The piston also needed a slot milling along its top, exactly opposite the train of notches, so that a screw protruding through the cylinder wall would ride in the slot and so would keep the piston notches always in line with the cocking pawl and the sear. If this feature was omitted, the piston could rotate out of line with continuous use of the gun, and the gun would then fail to cock. The only recourse would then be to disassemble everything and realign the piston, not something you would want to do after every dozen shots or so. The patent makes no mention of this feature in the text, but once I realised it had to be there, I was able to find it the patent drawings, with its guiding screw. The lower picture shows the guide slot.



The next step was to make the trigger and sear pieces. I used the same 5mm carbon steel plate that I used for the cocking links. Although this made hacksawing and filing harder than if I had used mild steel, it did mean I could heat harden them once finished and they would stand up much better to wear and tear. This was particularly important for the sear. This is the sequence in making them. They were first made oversize and only roughly shaped, and with the holes for the pivot pins also drilled, they could then be fitted onto the frame with the pins and then sized and shaped more accurately. The long arm of the sear lever was also drilled with a hole for attaching a spring. The last picture in the sequence shows the trigger and sear in place, with the sear spring fitted.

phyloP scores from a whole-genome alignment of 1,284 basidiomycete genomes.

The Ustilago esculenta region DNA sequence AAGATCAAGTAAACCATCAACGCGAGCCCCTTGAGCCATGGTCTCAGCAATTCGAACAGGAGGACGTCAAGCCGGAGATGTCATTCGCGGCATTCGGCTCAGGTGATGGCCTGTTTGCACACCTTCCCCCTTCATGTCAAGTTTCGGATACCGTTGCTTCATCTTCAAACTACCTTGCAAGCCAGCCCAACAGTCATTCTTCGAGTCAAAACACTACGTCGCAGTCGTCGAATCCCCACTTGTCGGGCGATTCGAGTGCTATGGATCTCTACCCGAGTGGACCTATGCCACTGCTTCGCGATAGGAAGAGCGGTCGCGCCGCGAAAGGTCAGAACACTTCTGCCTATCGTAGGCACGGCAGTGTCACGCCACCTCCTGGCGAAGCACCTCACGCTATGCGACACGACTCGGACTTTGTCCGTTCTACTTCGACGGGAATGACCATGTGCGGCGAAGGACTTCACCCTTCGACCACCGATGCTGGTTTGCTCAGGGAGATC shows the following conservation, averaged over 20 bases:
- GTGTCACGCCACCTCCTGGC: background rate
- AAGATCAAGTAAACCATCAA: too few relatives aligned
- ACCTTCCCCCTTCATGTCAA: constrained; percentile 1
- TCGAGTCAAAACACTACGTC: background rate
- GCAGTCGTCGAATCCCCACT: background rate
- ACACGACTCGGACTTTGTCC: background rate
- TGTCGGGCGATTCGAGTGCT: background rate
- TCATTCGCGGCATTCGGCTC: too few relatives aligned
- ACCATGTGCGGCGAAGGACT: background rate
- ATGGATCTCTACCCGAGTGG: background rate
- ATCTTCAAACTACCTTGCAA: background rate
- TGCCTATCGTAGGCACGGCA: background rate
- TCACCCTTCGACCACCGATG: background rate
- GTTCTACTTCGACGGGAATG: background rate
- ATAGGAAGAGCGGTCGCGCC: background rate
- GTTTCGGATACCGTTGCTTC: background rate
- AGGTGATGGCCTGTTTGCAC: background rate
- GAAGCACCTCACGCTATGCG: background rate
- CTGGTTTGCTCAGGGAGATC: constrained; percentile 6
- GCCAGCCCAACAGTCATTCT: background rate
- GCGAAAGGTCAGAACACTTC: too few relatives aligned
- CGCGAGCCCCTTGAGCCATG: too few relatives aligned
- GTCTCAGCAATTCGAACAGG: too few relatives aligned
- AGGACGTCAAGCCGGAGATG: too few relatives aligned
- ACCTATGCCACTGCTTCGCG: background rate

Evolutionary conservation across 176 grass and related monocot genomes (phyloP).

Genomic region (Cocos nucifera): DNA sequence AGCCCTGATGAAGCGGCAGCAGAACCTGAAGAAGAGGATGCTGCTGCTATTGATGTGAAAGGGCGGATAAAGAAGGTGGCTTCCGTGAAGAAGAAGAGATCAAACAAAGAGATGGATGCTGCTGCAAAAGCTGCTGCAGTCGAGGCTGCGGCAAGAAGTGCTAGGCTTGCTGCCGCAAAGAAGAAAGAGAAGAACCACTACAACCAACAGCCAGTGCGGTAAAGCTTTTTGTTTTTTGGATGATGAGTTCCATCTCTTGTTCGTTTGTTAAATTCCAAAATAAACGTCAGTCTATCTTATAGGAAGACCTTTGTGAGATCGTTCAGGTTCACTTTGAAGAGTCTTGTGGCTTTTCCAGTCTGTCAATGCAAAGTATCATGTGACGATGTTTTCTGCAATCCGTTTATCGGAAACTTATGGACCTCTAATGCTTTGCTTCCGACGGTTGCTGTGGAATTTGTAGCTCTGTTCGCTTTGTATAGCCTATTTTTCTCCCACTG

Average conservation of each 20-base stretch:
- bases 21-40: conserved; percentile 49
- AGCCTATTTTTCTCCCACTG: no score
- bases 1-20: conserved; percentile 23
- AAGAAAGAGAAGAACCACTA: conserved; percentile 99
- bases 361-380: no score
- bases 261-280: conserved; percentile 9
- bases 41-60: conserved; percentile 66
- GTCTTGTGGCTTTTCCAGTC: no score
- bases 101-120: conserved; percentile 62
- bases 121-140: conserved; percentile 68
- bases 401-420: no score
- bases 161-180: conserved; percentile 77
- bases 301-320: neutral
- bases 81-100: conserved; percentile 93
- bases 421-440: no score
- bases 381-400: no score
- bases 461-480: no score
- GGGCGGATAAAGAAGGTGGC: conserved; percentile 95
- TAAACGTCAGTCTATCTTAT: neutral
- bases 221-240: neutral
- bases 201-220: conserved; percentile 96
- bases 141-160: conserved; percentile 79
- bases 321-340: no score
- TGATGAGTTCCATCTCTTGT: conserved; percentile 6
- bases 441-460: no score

Now was the moment of truth, as I had all the necessary bits to assemble the working parts of the gun and to see if the gun actually cocked and fired. So using a weak main spring (as I did not want to put the load bearing parts under much stress until they had been hardened) the gun was assembled: